Tuesday | December 12, 2017
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GMO bill heads to council


Tribune-Herald staff writer

A County Council committee gave a bill that would restrict the use of genetically altered crops a positive recommendation Tuesday, ensuring that the legislation would survive nearly five months after the committee first took on the controversial issue.

The legislation, Bill 113, was moved forward to the council level in a 6-2 vote with Puna Councilman Greggor Ilagan voting no and Council Chair J Yoshimoto voting no with reservations. Hilo Councilman Dennis Onishi was absent.

The vote was a breakthrough for the Public Safety and Mass Transit Committee, which often seemed far from action as members struggled to plot a course for a bill that would undoubtedly determine the future of agriculture on the Big Isle.

It also was a positive sign for opponents of genetically modified organisms who have sat through nine days of meetings hoping to see it succeed.

Some applauded the committee at the end of the meeting.

“We’re just happy to finally get some legislation through and we’re making a step in the right direction,” said Derek Brewer, of GMO Free Hawaii Island.

“We would obviously like that to be a speedier process but we’re happy to get something,” he added.

Kohala Councilwoman Margaret Wille, who introduced the bill, has referred to it as an attempt to “draw a line in the sand” against introduction of new transgenic crops on the isle, which she believes can cause harm to people and the environment.

She said the vote was a small but important step.

“We’re in a web of life,” Wille said.

“We’re just trying to draw a line.”

The bill would ban the open-air cultivation of GMO crops but contains an exemption for the papaya industry and any other transgenic crops already grown.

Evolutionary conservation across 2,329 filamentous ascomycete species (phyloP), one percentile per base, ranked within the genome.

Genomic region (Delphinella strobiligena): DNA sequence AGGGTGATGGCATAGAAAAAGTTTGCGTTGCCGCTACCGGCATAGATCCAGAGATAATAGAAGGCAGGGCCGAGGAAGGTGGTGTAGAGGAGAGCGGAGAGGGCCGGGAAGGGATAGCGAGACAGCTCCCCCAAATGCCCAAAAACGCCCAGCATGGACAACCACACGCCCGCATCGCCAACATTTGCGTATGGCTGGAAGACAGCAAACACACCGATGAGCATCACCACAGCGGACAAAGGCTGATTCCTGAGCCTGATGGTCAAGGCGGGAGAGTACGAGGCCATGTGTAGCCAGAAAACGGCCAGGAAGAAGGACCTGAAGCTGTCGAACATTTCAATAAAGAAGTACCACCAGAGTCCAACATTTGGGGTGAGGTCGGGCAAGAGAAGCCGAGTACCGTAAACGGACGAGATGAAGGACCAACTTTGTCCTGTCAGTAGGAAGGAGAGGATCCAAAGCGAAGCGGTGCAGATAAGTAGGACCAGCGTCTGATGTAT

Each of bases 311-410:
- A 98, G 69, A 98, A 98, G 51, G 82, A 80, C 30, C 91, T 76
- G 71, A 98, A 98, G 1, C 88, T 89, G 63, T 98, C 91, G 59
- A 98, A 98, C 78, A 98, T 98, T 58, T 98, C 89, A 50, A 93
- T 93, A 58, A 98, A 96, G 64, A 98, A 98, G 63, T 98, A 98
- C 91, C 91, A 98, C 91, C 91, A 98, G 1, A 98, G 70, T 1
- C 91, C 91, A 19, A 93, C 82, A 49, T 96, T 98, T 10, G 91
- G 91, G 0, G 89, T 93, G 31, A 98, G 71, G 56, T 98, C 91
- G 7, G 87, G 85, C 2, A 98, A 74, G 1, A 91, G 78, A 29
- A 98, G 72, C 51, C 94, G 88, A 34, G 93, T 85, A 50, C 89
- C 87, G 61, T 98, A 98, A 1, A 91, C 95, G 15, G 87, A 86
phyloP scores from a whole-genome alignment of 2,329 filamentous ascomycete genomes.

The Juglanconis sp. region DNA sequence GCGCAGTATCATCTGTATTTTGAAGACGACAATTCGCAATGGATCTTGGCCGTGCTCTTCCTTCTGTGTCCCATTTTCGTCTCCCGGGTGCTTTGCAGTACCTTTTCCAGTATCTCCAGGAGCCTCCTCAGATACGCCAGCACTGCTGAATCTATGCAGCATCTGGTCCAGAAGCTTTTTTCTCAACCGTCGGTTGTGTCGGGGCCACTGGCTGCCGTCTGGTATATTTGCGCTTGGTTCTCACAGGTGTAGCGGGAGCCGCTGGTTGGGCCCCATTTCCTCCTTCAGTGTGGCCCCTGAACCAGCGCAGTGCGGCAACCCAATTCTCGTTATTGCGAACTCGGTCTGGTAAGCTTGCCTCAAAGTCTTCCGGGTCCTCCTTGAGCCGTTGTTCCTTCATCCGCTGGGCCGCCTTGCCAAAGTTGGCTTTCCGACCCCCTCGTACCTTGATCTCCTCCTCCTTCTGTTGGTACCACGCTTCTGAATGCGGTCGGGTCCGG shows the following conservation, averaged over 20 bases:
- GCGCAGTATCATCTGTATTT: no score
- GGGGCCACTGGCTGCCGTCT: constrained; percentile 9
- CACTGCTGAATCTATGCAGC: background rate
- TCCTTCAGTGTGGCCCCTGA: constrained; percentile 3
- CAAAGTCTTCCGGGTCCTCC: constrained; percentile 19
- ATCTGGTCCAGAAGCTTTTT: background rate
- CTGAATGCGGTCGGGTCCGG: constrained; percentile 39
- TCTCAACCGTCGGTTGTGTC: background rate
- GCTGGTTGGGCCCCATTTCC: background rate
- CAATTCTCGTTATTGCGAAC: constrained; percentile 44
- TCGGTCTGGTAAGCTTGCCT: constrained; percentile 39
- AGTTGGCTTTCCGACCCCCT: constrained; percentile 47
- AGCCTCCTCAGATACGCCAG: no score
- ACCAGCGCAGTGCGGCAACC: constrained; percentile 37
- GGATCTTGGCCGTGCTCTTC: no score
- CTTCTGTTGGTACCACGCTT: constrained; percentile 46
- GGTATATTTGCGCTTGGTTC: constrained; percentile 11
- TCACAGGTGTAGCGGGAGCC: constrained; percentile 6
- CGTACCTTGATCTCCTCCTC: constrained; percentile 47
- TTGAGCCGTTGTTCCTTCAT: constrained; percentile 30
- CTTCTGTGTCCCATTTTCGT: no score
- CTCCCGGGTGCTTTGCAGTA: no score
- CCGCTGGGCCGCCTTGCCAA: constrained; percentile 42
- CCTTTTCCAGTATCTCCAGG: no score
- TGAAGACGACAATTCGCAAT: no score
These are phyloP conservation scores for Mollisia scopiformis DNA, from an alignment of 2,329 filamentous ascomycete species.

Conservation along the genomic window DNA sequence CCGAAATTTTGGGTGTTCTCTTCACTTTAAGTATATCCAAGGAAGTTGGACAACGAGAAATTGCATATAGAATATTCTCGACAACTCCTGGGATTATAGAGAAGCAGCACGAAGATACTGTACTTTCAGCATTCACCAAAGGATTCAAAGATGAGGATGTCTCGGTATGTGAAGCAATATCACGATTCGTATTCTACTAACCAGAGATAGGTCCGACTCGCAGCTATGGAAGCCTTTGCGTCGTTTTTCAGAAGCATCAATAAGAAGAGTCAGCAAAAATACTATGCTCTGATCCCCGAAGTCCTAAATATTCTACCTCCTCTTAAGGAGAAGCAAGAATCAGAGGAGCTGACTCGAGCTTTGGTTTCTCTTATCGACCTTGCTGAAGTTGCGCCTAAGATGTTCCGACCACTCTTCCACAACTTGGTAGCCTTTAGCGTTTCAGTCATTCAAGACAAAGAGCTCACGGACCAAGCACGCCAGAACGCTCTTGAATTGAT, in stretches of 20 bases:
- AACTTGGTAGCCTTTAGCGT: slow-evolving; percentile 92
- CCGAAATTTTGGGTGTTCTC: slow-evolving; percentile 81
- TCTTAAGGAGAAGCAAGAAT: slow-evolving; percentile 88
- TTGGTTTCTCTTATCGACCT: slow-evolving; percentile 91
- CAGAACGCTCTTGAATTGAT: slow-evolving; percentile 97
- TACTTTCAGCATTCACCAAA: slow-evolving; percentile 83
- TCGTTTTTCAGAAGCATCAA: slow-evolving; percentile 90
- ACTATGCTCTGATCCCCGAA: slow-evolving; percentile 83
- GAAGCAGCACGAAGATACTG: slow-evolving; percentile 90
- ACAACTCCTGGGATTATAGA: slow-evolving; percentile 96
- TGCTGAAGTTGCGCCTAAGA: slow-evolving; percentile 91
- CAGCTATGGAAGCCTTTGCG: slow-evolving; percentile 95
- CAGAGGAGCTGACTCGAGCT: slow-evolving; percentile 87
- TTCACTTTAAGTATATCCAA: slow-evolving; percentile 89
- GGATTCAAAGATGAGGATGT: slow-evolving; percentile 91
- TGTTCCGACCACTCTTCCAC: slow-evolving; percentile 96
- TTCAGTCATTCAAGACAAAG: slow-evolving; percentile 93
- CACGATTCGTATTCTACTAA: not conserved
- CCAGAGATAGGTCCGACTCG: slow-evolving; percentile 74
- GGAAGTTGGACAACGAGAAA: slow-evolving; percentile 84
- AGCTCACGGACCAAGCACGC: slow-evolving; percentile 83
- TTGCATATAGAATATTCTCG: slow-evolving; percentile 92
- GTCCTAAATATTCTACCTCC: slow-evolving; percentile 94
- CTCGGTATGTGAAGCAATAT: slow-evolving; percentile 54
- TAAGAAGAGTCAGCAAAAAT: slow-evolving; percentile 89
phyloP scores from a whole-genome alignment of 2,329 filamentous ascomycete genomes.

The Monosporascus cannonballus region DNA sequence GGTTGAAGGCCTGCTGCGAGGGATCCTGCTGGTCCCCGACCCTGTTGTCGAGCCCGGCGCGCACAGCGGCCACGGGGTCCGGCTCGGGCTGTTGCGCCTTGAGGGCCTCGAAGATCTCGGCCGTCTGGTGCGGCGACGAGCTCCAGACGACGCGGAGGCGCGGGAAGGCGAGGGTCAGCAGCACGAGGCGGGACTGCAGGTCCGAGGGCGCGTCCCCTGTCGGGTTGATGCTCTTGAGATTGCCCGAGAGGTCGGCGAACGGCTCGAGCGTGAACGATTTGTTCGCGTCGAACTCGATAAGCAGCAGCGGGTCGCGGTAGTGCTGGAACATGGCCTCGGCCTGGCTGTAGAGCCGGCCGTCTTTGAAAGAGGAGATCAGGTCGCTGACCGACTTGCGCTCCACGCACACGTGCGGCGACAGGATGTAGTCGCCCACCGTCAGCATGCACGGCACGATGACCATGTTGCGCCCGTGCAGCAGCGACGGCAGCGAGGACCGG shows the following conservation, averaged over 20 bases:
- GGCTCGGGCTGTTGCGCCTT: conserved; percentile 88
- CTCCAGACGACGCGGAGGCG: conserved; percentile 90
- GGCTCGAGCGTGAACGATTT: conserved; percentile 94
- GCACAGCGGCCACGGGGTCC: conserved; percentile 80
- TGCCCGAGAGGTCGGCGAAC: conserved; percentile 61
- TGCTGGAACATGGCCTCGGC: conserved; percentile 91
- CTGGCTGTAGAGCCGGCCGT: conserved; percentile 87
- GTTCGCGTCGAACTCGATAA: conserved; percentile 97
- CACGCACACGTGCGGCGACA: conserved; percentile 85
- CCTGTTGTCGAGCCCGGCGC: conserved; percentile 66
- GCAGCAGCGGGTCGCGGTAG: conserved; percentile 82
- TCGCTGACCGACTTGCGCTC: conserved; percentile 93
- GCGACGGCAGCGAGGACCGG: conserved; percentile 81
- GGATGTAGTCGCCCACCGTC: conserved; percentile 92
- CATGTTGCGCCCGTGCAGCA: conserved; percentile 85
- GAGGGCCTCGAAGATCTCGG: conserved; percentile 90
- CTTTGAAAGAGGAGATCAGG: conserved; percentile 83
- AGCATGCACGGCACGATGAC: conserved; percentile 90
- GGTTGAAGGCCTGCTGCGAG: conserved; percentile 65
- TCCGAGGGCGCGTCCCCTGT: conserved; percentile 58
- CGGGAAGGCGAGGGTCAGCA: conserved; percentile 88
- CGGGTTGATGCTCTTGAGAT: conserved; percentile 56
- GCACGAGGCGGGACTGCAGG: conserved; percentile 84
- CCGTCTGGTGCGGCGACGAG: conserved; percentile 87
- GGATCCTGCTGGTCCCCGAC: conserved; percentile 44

The committee also passed an amendment to the bill exempting non-commercial papaya growers from the registration requirement and allowing for lawsuits against violators to be filed in Third Circuit Court. It also specifically bans open-air testing.

While supported by GMO opponents, the bill has been heavily criticized by several isle agricultural organizations and some university researchers who say it will limit options for farmers and ranchers seeking to lower costs or deal with pests and disease.

Currently, the only known transgenic crops on the island belong to papaya farmers who use varieties engineered to be resistant to the ringspot virus and a dairy on the Hamakua Coast that grows transgenic corn for feed.

Though exempted from the ban, papaya farmers remain opposed to a requirement that they register with the county and pay a $100 annual fee.

Representatives of the papaya industry say they fear a public registry could lead to farmers being targeted by GMO opponents and hurt sales.

“We’re kind of scared,” said LJ Bernardo, who runs a five-acre farm near Kapoho with his brother, JR Bernardo.

The farm was vandalized last week when about 100 papaya trees were cut over night. The brothers suspect they were targeted for growing GMO papaya.

While most council members appear ready to take some action on the GMO issue, there were a few who questioned the lengthy process Tuesday.

Puna Councilman Zendo Kern estimated that the county has spent almost $20,000 on the meetings, which have included hundreds of testifiers.

“We can’t keep doing the same thing over and over and over again expecting a different result,” he said before the vote. “That’s insanity.”

Kona Councilman Dru Kanuha expressed similar frustration, saying the committee should have first taken on a proposal to form an ad hoc committee to study the issue.

“I think we are completely wasting our time, the committee’s time and taxpayer dollars on something that should have been talked about first and foremost,” he said.

The ad hoc committee proposal was tabled at the meeting after Corporation Counsel informed the council members that they would have to pass a bill first.

While the process has been lengthy, Wille said she believes it has been worthwhile.

“I think this is a great discussion,” she said.

“This is an island talking about its future.”

The bill needs two votes by the council and the mayor’s signature to be adopted.

If adopted, the bill would be the second GMO bill passed by the county.

In 2008, the county adopted a ban on GMO taro and coffee.

Email Tom Callis at tcallis@hawaiitribune-herald.com.


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